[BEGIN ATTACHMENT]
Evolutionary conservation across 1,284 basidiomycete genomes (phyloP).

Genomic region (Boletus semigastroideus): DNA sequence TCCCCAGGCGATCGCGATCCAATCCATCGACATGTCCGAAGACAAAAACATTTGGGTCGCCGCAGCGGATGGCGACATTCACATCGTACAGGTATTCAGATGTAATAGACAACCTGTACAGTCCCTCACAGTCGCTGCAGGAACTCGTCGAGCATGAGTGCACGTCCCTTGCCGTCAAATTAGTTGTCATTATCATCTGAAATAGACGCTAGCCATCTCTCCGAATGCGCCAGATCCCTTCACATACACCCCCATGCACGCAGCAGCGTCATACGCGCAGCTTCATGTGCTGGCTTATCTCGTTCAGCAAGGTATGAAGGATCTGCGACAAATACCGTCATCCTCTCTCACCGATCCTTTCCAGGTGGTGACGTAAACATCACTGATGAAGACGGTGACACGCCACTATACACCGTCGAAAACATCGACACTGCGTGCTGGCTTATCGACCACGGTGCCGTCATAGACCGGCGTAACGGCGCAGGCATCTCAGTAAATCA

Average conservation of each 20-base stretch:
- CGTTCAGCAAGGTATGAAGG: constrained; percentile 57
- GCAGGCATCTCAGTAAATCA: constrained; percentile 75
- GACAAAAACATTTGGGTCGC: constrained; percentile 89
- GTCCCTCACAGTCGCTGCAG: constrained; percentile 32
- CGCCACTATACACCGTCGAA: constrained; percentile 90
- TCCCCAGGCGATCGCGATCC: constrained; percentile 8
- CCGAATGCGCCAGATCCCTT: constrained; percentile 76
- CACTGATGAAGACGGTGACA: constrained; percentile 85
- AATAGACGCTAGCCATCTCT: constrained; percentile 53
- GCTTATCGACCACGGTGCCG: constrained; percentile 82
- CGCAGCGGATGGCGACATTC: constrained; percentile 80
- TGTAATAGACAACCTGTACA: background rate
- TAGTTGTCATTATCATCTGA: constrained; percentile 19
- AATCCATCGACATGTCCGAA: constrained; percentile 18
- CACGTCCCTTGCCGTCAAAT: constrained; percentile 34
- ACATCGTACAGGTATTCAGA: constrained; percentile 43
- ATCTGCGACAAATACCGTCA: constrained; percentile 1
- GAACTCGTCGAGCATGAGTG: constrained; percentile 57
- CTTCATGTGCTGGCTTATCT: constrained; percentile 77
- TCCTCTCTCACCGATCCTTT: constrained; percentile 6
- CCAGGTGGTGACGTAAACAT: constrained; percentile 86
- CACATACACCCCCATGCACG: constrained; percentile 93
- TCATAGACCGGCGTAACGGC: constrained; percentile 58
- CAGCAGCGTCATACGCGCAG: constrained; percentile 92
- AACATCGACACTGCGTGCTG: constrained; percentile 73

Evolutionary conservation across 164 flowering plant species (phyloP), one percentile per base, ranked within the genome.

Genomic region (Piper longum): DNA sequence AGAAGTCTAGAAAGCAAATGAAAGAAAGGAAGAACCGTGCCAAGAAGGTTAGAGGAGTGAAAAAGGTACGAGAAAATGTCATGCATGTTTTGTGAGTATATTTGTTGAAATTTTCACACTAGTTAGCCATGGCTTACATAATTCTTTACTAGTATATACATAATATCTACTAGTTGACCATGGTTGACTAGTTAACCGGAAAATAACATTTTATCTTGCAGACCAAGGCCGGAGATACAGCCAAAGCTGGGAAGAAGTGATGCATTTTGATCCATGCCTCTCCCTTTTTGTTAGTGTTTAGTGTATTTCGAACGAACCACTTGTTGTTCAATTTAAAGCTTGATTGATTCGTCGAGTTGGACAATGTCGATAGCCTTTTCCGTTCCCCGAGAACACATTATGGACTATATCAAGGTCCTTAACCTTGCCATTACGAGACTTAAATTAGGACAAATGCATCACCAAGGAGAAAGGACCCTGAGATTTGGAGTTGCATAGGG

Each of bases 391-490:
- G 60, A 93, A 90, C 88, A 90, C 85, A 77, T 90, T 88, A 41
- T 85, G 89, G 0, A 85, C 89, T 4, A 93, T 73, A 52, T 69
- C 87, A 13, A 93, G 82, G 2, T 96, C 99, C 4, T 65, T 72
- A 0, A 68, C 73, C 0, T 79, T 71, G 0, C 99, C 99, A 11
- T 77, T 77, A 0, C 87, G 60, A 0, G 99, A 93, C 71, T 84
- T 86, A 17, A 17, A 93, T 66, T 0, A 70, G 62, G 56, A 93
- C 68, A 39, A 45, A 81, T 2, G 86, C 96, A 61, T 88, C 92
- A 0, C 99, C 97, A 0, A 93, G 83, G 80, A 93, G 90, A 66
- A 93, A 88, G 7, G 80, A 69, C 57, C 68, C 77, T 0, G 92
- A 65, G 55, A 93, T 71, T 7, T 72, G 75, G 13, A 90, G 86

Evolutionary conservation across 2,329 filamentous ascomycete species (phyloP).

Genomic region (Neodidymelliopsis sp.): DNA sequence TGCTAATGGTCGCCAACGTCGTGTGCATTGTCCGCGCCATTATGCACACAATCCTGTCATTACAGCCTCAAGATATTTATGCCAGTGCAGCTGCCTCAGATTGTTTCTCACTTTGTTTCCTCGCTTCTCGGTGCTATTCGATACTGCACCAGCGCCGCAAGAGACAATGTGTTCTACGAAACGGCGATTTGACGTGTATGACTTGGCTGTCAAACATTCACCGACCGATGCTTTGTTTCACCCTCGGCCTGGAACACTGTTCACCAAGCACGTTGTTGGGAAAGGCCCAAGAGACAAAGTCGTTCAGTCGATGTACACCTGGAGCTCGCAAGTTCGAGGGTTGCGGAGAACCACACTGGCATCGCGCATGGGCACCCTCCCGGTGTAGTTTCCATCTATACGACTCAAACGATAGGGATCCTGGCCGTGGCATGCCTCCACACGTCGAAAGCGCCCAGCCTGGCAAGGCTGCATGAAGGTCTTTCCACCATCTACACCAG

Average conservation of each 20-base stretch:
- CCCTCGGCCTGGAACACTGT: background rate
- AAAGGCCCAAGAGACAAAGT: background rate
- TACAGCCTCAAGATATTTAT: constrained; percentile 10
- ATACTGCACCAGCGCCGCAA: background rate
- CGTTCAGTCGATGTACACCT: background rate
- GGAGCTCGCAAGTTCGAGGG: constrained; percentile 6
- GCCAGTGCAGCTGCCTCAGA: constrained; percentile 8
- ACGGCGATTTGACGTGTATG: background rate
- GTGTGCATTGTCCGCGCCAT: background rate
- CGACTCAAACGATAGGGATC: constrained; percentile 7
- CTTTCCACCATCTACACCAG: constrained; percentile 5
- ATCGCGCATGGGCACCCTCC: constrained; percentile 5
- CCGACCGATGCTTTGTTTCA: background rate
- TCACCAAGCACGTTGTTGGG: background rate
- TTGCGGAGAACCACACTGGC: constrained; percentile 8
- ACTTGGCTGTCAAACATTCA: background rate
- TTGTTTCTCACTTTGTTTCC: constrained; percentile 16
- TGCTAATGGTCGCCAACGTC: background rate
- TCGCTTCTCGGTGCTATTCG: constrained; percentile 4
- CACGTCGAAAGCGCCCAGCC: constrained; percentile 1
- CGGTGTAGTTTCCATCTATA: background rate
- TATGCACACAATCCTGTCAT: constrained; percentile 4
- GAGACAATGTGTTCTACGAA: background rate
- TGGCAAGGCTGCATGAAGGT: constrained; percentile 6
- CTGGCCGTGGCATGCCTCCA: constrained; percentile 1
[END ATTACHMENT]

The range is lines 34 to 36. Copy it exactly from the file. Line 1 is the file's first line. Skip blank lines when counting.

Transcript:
- C 87, A 13, A 93, G 82, G 2, T 96, C 99, C 4, T 65, T 72
- A 0, A 68, C 73, C 0, T 79, T 71, G 0, C 99, C 99, A 11
- T 77, T 77, A 0, C 87, G 60, A 0, G 99, A 93, C 71, T 84